Fourth Sunday in Ordinary Time

Lectionary: 72

When the people in the synagogue heard this, they were all filled with fury. They rose up, drove him out of the town, and led him to the brow of the hill on which their town had been built, to hurl him down headlong. But Jesus passed through the midst of them and went away.


Today's second reading is that ever-popular First Corinthians Thirteen chapter about "love." Expect to hear it when you attend another wedding, as you heard it during the last wedding. Expect also that love will be presented as something sweet, nice and recommended to the newlyweds as they set sail on the tempestuous seas of marriage. 
Love, like the words Christian and priest, is often interpreted by someone who wants something. "If you love me..." goes hand in gauntlet glove with, "A real Christian would..." and, "A real priest would... do this for me." 
Jesus, who is Love Incarnate, replied, "Amen, I say to you, no prophet is accepted in his own native place." For that they attempted to throw him over a nearby cliff. The Galilean version of under the bus
Saint Luke presents Jesus as the prophet. Our first reading from the Book of the Prophet Jeremiah, reminds us that the prophet's mission is to "stand up and tell them all that I command you." For that he should expect neither appreciation nor gratitude, much less compliance. The response will be anger and abuse. 
The word of truth always comes as a challenge. That's why study is so hard. I open the book with some idea of what I will find and discover thoughts I have not thought, and difficulties I have not encountered. I thought I knew something and I realize I have been quite ignorant. 
If I am humble I will let myself learn that which I did not know. But often, in conversation with a teacher, I will interrupt the lesson with a fact, story or witticism I was sure of. Rarely do I say, "Tell me more!"
Many observers today have shown how our beloved Internet is not telling us things we did not know. We set the defaults for those news sources that agree with our standing political and religious beliefs. We attend the churches to hear a gospel we already know. We mingle with people of our own kind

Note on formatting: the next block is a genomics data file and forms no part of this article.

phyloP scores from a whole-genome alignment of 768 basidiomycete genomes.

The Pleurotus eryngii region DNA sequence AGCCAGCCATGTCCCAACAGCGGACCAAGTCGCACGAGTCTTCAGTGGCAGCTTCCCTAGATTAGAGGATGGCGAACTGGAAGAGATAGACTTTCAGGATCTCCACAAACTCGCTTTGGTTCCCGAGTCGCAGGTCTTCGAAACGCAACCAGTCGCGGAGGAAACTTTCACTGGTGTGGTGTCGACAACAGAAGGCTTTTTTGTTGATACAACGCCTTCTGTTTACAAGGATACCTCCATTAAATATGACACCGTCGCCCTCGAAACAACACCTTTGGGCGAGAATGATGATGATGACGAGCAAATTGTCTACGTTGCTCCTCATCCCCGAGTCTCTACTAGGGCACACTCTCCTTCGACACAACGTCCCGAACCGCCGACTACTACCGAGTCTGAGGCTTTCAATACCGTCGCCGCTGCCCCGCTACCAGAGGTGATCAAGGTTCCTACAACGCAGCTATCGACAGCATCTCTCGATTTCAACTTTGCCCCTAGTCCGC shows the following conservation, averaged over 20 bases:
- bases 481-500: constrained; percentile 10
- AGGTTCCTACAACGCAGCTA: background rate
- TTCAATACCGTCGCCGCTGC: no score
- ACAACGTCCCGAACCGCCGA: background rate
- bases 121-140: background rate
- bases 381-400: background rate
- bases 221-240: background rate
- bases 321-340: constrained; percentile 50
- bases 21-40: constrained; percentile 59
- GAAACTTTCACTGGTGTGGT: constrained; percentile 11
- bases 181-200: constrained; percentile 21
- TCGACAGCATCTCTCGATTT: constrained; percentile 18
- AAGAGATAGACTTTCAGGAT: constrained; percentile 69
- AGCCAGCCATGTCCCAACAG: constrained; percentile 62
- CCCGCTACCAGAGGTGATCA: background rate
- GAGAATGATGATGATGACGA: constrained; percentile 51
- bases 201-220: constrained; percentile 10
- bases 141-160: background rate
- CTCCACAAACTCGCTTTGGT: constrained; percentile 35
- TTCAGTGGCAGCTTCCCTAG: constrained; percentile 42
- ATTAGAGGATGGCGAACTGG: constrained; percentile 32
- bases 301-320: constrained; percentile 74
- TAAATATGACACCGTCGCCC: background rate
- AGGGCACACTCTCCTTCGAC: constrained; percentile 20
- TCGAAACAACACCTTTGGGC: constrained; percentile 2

The creators of the Internet promised us a wider, more open world where we might discover that we're all human and fundamentally alike. They forgot that we don't want to meet strangers or learn what we did not know. And we especially don't want to know that there are no technological fixes for our many problems. 
There is only 
the word of God, that living and effective word,sharper than any two-edged sword,penetrating even between soul and spirit,joints and marrow,and able to discern reflections and thoughts of the heart.No creature is concealed from him,but everything is naked and exposed to the eyes of himto whom we must render an account.
In today's gospel Jesus stands before his own people, family, friends, neighbors and fellow citizens of Nazareth, as the one to whom they must render an account. They were not pleased to see him. 
Christians and Catholics should expect a similar response as we live in the truth, as we practice those lovely words of Saint Paul, 
Love is patient, love is kind.It is not jealous, it is not pompous,It is not inflated, it is not rude,it does not seek its own interests,it is not quick-tempered, it does not brood over injury,it does not rejoice over wrongdoingbut rejoices with the truth.It bears all things, believes all things,hopes all things, endures all things.

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I love to write. This blog helps me to meditate on the Word of God, and I hope to make some contribution to our contemplations of God's Mighty Works.

Ordinarily, I write these reflections two or three weeks in advance of their publication. I do not intend to comment on current events.

I understand many people prefer gender-neutral references to "God." I don't disagree with them but find that language impersonal, unappealing and tasteless. When I refer to "God" I think of the One whom Jesus called "Abba" and "Father", and I would not attempt to improve on Jesus' language.

You're welcome to add a thought or raise a question.